Hospitals, Don't Fear Retail Health Clinics. Join Them.
Earlier this year, like many other cities around the country, Boston had a bit of a flu scare. On January 9, after 700 cases had been reported, Mayor Thomas M. Menino declared a public health emergency. To compare, only 70 cases were reported for the entire flu season of 2012.
That evening I stopped into CVS pharmacy and was alarmed to see the waiting area overflowing. There were so many people that the only space available space to sit was on the floor.
They were all there to get a flu shot at the MinuteClinic.
On my walk home I passed the neighborhood health center, which is affiliated with a major hospital. The waiting room was nearly empty.
Remember when we weren't all that worried about retail health?
The popularity of walk-in health clinics has been on the rise nationwide. According to a Harris Interactive/HealthDay poll, 27% of adults said they have used either walk-in retail clinics (19%) or work-based clinics (11%) to receive medical year in the past two years. In 2008, just 7% gave the same response.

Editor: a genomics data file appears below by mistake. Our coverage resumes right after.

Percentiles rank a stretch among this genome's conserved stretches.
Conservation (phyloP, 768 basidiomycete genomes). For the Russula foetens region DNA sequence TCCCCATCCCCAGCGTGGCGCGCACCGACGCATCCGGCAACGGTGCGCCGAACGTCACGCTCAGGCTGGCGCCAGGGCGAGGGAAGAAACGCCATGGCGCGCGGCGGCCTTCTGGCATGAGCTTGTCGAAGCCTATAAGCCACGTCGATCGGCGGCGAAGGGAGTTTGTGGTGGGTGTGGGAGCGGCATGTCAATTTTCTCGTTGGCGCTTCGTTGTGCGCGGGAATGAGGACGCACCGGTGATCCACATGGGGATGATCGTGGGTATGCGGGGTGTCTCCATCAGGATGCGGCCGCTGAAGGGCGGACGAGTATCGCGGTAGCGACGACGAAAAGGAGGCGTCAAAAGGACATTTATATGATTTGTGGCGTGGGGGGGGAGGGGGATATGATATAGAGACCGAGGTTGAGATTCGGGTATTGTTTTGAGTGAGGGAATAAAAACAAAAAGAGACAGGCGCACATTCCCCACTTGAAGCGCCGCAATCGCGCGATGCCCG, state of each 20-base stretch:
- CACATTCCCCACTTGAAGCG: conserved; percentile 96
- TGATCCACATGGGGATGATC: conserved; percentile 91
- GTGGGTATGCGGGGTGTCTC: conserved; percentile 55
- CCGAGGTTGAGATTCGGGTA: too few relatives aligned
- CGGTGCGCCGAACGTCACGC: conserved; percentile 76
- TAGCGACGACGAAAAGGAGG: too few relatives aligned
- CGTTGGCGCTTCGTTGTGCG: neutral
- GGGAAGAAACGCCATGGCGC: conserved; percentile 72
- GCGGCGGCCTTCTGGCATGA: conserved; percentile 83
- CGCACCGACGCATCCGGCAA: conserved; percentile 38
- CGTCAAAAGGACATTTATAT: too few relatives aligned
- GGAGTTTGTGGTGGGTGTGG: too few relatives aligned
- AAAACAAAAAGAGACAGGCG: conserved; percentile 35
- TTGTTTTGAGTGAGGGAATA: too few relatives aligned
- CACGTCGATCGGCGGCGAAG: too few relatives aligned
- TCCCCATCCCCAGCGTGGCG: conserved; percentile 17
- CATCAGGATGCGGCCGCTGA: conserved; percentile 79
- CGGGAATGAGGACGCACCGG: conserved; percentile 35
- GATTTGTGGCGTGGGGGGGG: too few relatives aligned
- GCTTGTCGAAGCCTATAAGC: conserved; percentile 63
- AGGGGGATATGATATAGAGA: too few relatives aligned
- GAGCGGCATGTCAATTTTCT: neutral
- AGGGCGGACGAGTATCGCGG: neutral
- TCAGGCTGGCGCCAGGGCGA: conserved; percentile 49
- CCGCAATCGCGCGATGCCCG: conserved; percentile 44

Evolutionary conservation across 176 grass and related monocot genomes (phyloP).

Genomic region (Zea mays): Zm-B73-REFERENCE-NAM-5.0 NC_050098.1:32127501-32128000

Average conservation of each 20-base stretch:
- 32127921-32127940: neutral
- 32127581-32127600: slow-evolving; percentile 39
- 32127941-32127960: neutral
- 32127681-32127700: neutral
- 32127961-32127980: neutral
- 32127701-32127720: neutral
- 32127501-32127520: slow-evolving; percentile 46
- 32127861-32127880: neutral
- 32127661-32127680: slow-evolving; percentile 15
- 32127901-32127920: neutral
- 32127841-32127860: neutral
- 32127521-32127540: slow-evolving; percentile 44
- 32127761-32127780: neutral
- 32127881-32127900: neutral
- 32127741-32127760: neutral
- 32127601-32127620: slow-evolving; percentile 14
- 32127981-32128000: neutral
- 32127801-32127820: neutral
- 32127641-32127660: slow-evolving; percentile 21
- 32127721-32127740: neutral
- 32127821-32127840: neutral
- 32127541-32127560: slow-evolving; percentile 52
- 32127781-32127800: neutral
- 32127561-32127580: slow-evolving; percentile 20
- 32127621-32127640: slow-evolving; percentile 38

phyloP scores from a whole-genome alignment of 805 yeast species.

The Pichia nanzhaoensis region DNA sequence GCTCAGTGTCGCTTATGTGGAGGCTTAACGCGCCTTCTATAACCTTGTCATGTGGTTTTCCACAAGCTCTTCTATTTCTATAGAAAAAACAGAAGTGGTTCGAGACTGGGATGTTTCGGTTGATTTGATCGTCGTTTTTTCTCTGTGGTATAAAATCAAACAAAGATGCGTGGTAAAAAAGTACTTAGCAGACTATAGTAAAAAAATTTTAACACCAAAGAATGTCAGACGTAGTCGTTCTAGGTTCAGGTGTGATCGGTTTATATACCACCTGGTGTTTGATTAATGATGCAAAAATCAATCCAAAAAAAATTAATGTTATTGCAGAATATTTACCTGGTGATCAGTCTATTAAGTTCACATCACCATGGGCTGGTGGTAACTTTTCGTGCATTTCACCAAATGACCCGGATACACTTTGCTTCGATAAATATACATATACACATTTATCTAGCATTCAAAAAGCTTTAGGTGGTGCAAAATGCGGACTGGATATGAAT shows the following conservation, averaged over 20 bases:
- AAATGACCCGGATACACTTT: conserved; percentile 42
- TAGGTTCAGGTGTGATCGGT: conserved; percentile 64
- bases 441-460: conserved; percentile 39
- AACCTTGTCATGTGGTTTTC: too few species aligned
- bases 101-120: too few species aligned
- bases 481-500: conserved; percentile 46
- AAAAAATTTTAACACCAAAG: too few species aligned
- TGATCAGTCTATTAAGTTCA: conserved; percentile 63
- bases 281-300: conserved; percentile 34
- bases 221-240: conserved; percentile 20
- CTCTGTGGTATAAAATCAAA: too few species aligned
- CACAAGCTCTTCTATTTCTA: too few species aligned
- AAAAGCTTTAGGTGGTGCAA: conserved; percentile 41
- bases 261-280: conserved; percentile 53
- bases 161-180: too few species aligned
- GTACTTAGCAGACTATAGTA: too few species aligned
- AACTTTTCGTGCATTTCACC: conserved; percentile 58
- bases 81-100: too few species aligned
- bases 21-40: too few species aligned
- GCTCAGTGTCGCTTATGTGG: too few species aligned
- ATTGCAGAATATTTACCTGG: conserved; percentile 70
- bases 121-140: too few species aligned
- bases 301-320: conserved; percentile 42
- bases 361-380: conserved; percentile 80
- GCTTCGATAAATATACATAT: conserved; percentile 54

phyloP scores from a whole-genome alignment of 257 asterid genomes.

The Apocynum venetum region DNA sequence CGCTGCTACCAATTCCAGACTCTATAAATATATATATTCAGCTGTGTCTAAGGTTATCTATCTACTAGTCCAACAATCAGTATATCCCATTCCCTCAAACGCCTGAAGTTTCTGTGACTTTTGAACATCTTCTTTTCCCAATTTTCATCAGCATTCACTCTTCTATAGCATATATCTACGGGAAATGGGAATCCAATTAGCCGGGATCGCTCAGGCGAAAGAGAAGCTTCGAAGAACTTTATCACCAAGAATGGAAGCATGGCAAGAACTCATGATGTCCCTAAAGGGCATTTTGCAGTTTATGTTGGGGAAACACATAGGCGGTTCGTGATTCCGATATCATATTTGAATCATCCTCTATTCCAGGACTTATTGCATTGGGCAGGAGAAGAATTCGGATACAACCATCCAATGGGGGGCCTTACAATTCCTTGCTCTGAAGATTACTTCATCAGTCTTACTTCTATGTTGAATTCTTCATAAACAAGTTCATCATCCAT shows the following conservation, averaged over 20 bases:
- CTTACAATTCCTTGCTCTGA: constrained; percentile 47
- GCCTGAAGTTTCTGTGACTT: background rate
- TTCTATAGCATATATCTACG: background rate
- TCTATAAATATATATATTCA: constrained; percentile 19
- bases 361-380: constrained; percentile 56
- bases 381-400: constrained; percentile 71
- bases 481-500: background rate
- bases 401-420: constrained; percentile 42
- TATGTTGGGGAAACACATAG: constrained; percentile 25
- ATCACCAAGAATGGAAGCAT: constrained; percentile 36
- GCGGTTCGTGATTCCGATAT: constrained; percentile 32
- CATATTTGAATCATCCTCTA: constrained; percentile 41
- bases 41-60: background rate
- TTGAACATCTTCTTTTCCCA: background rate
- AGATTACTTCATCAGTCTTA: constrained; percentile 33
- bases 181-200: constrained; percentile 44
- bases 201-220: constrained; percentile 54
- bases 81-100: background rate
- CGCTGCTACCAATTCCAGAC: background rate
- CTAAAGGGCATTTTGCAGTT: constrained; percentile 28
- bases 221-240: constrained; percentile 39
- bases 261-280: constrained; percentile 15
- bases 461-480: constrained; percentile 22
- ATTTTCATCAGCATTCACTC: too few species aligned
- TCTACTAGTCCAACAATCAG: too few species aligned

- Two-Midnight Rule Must be Fixed or Replaced, Say Providers
- Care Coordination Tough to Define, Measure
- CDC Warns of Antibiotic Overuse in Hospitals
- Don't Underestimate Emotional Intelligence
- HIMSS: Software Bugs, Shifting Alliances Unsettling for CIOs
- The Secret to Physician Engagement? It's Not Better Pay
- Evidence-Based Practice and Nursing Research: Avoiding Confusion
- SCOTUS Review of NC Board Case 'A Very Big Deal' to Providers
- AHRQ: Surgical Admissions Bring 48% of Hospital Revenue
- Yale New Haven Health Partners with Tenet Healthcare in CT